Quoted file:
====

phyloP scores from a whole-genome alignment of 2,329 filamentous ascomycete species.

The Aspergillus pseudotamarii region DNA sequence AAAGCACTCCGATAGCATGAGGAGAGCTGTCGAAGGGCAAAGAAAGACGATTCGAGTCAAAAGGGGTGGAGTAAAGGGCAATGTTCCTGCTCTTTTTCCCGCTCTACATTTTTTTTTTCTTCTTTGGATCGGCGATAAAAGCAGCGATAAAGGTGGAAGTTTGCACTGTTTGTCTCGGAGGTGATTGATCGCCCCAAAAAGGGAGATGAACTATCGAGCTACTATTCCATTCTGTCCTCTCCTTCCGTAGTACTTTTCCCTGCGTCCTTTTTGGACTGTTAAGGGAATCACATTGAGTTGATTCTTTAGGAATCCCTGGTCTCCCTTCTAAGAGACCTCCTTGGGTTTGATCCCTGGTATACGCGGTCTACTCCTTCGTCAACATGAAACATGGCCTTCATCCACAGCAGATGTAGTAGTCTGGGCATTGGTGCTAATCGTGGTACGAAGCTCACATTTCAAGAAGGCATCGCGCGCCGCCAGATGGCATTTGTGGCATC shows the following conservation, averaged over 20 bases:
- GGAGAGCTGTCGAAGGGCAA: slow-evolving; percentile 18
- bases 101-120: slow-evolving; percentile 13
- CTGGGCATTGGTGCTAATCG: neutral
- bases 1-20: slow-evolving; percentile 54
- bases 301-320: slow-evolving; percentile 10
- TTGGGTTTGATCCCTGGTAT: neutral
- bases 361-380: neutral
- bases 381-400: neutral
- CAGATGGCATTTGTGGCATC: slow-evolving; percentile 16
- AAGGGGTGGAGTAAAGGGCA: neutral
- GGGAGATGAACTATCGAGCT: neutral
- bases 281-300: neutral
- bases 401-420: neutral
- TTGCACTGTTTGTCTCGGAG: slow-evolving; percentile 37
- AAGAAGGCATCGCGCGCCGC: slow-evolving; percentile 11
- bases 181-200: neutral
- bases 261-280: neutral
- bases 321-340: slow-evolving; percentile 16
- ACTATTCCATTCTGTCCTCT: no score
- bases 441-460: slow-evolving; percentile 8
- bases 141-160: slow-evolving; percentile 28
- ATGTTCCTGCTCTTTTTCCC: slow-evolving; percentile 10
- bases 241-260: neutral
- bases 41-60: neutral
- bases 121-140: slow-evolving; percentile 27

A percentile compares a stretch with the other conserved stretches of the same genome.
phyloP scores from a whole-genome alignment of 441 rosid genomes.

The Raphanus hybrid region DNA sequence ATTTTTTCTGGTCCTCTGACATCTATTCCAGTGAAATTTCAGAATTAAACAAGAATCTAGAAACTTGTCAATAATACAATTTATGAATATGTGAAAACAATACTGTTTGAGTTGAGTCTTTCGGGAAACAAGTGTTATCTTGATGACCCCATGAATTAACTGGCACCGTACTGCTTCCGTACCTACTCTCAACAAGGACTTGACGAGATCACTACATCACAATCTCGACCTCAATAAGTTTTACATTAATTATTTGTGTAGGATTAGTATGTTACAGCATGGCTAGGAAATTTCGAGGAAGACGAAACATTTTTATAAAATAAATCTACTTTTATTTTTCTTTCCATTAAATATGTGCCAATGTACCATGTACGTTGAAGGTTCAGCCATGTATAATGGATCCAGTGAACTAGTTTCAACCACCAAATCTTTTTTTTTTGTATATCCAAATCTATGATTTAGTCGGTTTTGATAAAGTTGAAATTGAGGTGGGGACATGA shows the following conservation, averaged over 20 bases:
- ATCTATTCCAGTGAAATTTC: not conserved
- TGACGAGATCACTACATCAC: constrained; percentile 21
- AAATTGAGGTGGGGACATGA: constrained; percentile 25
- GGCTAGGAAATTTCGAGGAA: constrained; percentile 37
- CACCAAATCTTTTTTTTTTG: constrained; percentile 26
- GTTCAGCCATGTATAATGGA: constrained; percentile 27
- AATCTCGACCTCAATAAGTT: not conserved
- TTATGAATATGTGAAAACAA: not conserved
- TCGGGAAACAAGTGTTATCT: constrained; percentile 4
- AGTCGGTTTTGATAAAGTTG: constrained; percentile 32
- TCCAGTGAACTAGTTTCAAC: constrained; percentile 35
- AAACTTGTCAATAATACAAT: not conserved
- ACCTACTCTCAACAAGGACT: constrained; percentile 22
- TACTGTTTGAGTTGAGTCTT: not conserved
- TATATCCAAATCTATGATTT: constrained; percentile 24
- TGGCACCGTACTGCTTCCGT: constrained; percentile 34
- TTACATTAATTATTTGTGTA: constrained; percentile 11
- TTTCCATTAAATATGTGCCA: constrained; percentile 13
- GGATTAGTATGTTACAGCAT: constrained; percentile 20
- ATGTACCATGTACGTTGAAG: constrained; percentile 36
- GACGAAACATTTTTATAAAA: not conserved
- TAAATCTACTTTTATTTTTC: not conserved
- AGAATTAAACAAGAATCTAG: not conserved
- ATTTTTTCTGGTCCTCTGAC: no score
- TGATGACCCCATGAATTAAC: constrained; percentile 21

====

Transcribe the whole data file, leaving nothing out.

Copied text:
phyloP scores from a whole-genome alignment of 2,329 filamentous ascomycete species.

The Aspergillus pseudotamarii region DNA sequence AAAGCACTCCGATAGCATGAGGAGAGCTGTCGAAGGGCAAAGAAAGACGATTCGAGTCAAAAGGGGTGGAGTAAAGGGCAATGTTCCTGCTCTTTTTCCCGCTCTACATTTTTTTTTTCTTCTTTGGATCGGCGATAAAAGCAGCGATAAAGGTGGAAGTTTGCACTGTTTGTCTCGGAGGTGATTGATCGCCCCAAAAAGGGAGATGAACTATCGAGCTACTATTCCATTCTGTCCTCTCCTTCCGTAGTACTTTTCCCTGCGTCCTTTTTGGACTGTTAAGGGAATCACATTGAGTTGATTCTTTAGGAATCCCTGGTCTCCCTTCTAAGAGACCTCCTTGGGTTTGATCCCTGGTATACGCGGTCTACTCCTTCGTCAACATGAAACATGGCCTTCATCCACAGCAGATGTAGTAGTCTGGGCATTGGTGCTAATCGTGGTACGAAGCTCACATTTCAAGAAGGCATCGCGCGCCGCCAGATGGCATTTGTGGCATC shows the following conservation, averaged over 20 bases:
- GGAGAGCTGTCGAAGGGCAA: slow-evolving; percentile 18
- bases 101-120: slow-evolving; percentile 13
- CTGGGCATTGGTGCTAATCG: neutral
- bases 1-20: slow-evolving; percentile 54
- bases 301-320: slow-evolving; percentile 10
- TTGGGTTTGATCCCTGGTAT: neutral
- bases 361-380: neutral
- bases 381-400: neutral
- CAGATGGCATTTGTGGCATC: slow-evolving; percentile 16
- AAGGGGTGGAGTAAAGGGCA: neutral
- GGGAGATGAACTATCGAGCT: neutral
- bases 281-300: neutral
- bases 401-420: neutral
- TTGCACTGTTTGTCTCGGAG: slow-evolving; percentile 37
- AAGAAGGCATCGCGCGCCGC: slow-evolving; percentile 11
- bases 181-200: neutral
- bases 261-280: neutral
- bases 321-340: slow-evolving; percentile 16
- ACTATTCCATTCTGTCCTCT: no score
- bases 441-460: slow-evolving; percentile 8
- bases 141-160: slow-evolving; percentile 28
- ATGTTCCTGCTCTTTTTCCC: slow-evolving; percentile 10
- bases 241-260: neutral
- bases 41-60: neutral
- bases 121-140: slow-evolving; percentile 27

A percentile compares a stretch with the other conserved stretches of the same genome.
phyloP scores from a whole-genome alignment of 441 rosid genomes.

The Raphanus hybrid region DNA sequence ATTTTTTCTGGTCCTCTGACATCTATTCCAGTGAAATTTCAGAATTAAACAAGAATCTAGAAACTTGTCAATAATACAATTTATGAATATGTGAAAACAATACTGTTTGAGTTGAGTCTTTCGGGAAACAAGTGTTATCTTGATGACCCCATGAATTAACTGGCACCGTACTGCTTCCGTACCTACTCTCAACAAGGACTTGACGAGATCACTACATCACAATCTCGACCTCAATAAGTTTTACATTAATTATTTGTGTAGGATTAGTATGTTACAGCATGGCTAGGAAATTTCGAGGAAGACGAAACATTTTTATAAAATAAATCTACTTTTATTTTTCTTTCCATTAAATATGTGCCAATGTACCATGTACGTTGAAGGTTCAGCCATGTATAATGGATCCAGTGAACTAGTTTCAACCACCAAATCTTTTTTTTTTGTATATCCAAATCTATGATTTAGTCGGTTTTGATAAAGTTGAAATTGAGGTGGGGACATGA shows the following conservation, averaged over 20 bases:
- ATCTATTCCAGTGAAATTTC: not conserved
- TGACGAGATCACTACATCAC: constrained; percentile 21
- AAATTGAGGTGGGGACATGA: constrained; percentile 25
- GGCTAGGAAATTTCGAGGAA: constrained; percentile 37
- CACCAAATCTTTTTTTTTTG: constrained; percentile 26
- GTTCAGCCATGTATAATGGA: constrained; percentile 27
- AATCTCGACCTCAATAAGTT: not conserved
- TTATGAATATGTGAAAACAA: not conserved
- TCGGGAAACAAGTGTTATCT: constrained; percentile 4
- AGTCGGTTTTGATAAAGTTG: constrained; percentile 32
- TCCAGTGAACTAGTTTCAAC: constrained; percentile 35
- AAACTTGTCAATAATACAAT: not conserved
- ACCTACTCTCAACAAGGACT: constrained; percentile 22
- TACTGTTTGAGTTGAGTCTT: not conserved
- TATATCCAAATCTATGATTT: constrained; percentile 24
- TGGCACCGTACTGCTTCCGT: constrained; percentile 34
- TTACATTAATTATTTGTGTA: constrained; percentile 11
- TTTCCATTAAATATGTGCCA: constrained; percentile 13
- GGATTAGTATGTTACAGCAT: constrained; percentile 20
- ATGTACCATGTACGTTGAAG: constrained; percentile 36
- GACGAAACATTTTTATAAAA: not conserved
- TAAATCTACTTTTATTTTTC: not conserved
- AGAATTAAACAAGAATCTAG: not conserved
- ATTTTTTCTGGTCCTCTGAC: no score
- TGATGACCCCATGAATTAAC: constrained; percentile 21